>> present, so users can decide whether the appliance is active or inactive.
>> On light plugs, the bulb itself will play this role. On kettles and
>> electronic appliances, a LED is usually present that indicates whether
>> current is passing through or not.
>> Therefore switches are used for making things active or inactive, and
>> particularly match the concept of enabling a service or activating a mode
>> on a computer system. It's also good to ensure that the user gets
>> separate,
>> immediate visual feedback whether the switch is in an ON or OFF state.
>> Now onto why I think GtkSwitches have the potential to be a usability
>> disaster. There are potential design issues with GtkSwitches which depend
>> on the user's theme:
>> - the reference decoration of GtkSwitch is that a button knob covers the
>> unselected state [0]. This can conflict with the interpretation of
>> circling
>> or filling up the desired selection in a form.
>> - the additional status indicator is a colour. The item is coloured when
>> on
>> and grey when off. Alas, both Android and GTK+ also use colours to
>> indicate
>> a recommended value or a recommended action when multiple buttons are
>> available. There is hence still some cognitive dissonance for users to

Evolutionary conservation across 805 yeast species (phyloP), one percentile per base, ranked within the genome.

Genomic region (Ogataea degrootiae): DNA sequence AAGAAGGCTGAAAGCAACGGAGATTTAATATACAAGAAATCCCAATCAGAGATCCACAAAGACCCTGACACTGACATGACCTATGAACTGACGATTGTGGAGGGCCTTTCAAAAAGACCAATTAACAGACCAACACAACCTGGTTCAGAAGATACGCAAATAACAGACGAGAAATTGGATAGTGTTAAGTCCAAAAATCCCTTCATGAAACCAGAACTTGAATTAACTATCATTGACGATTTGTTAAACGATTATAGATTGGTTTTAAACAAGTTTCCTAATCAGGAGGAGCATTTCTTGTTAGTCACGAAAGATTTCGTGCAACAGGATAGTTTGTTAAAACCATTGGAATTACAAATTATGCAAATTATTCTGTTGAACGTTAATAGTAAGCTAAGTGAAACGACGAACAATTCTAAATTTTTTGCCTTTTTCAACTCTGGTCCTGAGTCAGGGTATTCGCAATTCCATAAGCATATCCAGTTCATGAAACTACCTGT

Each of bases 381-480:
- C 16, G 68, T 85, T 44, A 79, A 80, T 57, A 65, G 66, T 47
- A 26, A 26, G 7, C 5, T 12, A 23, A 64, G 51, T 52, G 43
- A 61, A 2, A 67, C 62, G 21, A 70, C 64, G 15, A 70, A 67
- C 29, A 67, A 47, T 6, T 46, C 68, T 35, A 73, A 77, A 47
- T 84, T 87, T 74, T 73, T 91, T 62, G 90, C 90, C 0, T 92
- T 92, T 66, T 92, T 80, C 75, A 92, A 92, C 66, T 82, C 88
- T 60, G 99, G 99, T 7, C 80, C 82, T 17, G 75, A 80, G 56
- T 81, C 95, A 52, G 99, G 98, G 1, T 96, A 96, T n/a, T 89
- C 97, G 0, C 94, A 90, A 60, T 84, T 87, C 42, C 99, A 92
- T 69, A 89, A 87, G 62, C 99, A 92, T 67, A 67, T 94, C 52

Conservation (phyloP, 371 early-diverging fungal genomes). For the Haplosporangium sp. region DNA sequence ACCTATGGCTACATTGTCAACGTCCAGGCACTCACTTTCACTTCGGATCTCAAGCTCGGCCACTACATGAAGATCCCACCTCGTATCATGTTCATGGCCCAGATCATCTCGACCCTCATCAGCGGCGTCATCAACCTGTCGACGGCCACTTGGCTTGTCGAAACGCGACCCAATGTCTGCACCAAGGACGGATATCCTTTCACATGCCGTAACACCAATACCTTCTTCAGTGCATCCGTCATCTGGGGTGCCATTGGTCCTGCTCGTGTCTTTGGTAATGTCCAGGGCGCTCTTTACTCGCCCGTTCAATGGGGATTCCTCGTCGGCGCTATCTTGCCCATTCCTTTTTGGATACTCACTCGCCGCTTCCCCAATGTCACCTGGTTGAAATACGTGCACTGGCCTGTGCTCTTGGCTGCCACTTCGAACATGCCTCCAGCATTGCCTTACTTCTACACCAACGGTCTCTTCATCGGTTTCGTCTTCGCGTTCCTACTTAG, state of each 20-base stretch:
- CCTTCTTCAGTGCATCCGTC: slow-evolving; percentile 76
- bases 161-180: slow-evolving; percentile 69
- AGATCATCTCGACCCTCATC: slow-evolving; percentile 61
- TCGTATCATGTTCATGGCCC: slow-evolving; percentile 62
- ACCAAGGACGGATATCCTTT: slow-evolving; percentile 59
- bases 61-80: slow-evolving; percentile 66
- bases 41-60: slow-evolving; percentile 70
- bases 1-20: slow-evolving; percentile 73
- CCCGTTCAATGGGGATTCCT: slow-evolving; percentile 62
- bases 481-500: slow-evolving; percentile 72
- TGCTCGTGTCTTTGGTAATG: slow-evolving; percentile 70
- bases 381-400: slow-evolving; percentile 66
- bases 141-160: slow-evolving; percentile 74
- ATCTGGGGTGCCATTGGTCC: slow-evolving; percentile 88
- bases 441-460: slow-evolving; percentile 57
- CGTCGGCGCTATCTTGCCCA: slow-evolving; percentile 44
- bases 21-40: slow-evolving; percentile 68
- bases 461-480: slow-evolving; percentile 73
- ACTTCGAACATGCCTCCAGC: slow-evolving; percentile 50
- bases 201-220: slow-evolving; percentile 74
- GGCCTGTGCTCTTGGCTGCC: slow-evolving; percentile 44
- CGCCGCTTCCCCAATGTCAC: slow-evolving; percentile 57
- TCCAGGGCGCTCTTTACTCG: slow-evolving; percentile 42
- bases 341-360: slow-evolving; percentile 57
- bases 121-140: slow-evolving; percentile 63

>> decide whether this means "the switch is on", or "the switch is off but
>> it's recommended to turn it on".
>> - some themes use the I and O technical symbols rather than ON/OFF labels,
>> which is confusing. Not everyone has training in electricity. We should
>> not
>> assume lay people know or remember the labels.
>> Most of these issues will disappear once users learn, from fiddling and
>> making mistakes, the meaning of the widgets. The learning will occur
>> easily
>> is immediate external feedback is available for users to understand if
>> something is on. For instance:
>> " [ON]/[OFF] WiFi" -> I can tell whether or not the network applet is
>> spinning afterwards because it's connecting onto my local WiFi network
>> " [ON]/[OFF] Enable a specific behaviour when an uncommon event occurs in